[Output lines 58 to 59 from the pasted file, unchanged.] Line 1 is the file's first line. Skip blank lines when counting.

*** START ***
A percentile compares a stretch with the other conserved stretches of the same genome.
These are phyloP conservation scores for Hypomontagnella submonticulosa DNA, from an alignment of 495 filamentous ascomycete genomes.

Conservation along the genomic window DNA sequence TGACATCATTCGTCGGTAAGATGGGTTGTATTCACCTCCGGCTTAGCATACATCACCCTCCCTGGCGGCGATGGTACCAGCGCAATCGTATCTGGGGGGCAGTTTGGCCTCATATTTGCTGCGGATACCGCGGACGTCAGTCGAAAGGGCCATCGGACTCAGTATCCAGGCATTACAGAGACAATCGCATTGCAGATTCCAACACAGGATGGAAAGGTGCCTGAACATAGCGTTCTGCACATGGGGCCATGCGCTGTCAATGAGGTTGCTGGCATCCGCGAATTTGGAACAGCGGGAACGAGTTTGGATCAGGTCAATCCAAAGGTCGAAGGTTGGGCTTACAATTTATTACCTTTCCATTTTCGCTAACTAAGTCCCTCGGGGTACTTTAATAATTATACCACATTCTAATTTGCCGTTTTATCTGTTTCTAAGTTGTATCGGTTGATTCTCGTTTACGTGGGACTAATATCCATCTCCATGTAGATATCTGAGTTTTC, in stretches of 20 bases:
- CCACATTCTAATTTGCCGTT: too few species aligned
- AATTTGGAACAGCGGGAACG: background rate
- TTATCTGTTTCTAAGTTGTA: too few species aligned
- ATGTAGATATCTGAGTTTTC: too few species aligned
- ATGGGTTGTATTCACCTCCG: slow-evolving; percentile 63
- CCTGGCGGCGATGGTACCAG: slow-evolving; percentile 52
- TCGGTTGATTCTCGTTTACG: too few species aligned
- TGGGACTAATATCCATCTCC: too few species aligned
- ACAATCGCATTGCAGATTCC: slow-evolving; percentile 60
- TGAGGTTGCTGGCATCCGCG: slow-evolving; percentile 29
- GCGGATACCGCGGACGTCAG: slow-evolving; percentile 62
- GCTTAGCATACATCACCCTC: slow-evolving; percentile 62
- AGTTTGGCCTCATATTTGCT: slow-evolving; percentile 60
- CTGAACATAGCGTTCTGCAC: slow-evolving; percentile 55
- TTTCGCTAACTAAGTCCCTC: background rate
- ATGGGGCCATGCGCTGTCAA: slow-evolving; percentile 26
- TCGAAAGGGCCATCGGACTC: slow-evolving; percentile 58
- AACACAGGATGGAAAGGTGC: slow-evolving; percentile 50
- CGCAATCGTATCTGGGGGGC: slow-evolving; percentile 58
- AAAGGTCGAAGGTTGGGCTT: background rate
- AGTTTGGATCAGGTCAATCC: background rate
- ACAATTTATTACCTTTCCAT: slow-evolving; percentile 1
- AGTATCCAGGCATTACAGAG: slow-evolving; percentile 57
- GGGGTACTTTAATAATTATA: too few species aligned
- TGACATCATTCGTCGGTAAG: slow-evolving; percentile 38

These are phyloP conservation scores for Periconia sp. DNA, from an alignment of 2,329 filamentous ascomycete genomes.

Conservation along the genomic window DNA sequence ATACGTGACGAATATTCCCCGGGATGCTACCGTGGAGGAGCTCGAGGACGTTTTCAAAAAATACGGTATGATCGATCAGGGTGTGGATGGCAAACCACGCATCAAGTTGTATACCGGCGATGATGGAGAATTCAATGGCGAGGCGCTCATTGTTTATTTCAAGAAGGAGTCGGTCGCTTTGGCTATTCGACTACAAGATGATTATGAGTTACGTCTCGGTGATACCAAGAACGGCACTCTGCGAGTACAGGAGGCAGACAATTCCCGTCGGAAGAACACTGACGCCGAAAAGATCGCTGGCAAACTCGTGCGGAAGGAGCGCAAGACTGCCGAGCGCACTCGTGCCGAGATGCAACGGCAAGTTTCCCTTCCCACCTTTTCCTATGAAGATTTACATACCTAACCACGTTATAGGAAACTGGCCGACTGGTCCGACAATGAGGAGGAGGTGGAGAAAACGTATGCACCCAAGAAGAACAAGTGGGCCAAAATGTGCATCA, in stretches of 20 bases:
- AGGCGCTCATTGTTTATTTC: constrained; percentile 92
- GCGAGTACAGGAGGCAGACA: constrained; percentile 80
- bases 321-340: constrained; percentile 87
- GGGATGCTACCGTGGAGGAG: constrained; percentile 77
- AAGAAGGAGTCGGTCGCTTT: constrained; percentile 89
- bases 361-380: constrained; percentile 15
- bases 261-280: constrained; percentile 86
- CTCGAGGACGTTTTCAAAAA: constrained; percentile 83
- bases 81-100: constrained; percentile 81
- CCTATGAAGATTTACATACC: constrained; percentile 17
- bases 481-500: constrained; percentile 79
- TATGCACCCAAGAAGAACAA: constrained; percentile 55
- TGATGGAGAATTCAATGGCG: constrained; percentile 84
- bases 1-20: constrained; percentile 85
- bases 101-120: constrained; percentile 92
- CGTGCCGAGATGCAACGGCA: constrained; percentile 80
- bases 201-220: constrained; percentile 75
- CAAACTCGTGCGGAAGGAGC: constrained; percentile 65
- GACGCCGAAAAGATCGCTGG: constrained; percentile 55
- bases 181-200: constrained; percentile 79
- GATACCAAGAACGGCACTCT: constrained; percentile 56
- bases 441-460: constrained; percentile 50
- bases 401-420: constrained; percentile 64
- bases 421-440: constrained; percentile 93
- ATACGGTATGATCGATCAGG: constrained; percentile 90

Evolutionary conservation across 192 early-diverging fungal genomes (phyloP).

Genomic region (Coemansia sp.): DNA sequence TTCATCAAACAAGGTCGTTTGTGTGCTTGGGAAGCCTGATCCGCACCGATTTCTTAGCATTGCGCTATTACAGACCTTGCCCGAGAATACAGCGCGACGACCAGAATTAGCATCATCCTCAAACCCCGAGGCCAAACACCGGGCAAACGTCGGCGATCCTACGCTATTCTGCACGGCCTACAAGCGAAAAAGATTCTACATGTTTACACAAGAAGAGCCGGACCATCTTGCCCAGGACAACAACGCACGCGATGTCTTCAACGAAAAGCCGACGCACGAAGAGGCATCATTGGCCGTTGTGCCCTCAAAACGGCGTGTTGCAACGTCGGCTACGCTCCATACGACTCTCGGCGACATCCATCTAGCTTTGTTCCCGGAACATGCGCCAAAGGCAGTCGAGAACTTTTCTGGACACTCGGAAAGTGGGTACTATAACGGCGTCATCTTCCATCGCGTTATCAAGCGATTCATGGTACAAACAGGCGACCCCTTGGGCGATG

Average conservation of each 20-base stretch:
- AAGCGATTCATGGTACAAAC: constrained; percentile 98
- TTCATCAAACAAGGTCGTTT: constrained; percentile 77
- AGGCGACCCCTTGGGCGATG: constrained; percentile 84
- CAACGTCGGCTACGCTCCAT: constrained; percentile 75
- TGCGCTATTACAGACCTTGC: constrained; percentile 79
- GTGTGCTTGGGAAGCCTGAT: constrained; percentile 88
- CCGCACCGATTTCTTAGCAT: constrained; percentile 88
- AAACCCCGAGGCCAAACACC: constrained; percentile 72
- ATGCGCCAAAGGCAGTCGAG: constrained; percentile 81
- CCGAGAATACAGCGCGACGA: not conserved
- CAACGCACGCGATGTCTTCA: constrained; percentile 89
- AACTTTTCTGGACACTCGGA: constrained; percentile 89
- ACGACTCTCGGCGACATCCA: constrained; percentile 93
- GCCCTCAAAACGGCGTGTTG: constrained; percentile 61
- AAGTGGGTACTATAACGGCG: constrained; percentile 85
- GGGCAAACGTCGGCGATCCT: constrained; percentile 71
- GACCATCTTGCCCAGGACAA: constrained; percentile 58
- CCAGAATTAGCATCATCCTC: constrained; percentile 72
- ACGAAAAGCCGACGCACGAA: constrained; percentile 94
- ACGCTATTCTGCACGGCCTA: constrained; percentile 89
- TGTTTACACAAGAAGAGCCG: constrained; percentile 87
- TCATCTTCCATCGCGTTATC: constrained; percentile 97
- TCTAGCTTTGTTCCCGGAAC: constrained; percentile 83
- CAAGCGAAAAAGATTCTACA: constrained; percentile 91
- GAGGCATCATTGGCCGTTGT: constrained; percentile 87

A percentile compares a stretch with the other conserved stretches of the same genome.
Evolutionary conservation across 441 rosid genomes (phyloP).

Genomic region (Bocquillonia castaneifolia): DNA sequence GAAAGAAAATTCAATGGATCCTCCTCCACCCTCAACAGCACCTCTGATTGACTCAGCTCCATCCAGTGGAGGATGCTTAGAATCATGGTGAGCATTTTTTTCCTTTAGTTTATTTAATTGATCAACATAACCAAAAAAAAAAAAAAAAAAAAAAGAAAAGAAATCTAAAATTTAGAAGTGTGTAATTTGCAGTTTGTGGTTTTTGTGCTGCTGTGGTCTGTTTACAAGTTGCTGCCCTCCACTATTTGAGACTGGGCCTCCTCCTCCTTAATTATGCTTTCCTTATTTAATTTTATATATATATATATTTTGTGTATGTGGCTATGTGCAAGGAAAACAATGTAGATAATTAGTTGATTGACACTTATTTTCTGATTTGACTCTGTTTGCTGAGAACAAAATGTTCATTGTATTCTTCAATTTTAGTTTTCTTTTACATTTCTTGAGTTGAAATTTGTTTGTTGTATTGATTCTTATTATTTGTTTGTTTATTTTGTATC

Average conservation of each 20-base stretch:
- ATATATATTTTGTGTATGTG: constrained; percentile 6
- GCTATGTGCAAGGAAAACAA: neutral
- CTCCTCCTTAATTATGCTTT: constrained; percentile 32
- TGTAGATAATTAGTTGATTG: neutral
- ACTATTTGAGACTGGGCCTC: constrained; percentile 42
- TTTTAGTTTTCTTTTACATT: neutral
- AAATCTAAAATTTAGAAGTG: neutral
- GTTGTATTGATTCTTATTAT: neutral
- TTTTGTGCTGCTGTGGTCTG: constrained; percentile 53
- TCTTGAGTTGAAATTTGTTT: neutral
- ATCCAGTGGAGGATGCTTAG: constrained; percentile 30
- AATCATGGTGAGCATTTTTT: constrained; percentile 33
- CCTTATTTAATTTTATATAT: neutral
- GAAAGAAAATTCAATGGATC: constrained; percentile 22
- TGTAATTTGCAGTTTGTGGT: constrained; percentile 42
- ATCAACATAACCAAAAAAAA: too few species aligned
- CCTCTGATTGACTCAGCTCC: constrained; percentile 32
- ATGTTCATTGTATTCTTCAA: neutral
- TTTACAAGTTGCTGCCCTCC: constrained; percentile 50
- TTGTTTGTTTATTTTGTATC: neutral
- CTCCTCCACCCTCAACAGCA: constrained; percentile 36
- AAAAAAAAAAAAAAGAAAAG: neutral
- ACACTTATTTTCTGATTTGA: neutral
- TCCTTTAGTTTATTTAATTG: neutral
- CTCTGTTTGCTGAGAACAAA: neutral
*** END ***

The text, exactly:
Average conservation of each 20-base stretch:
- AAGCGATTCATGGTACAAAC: constrained; percentile 98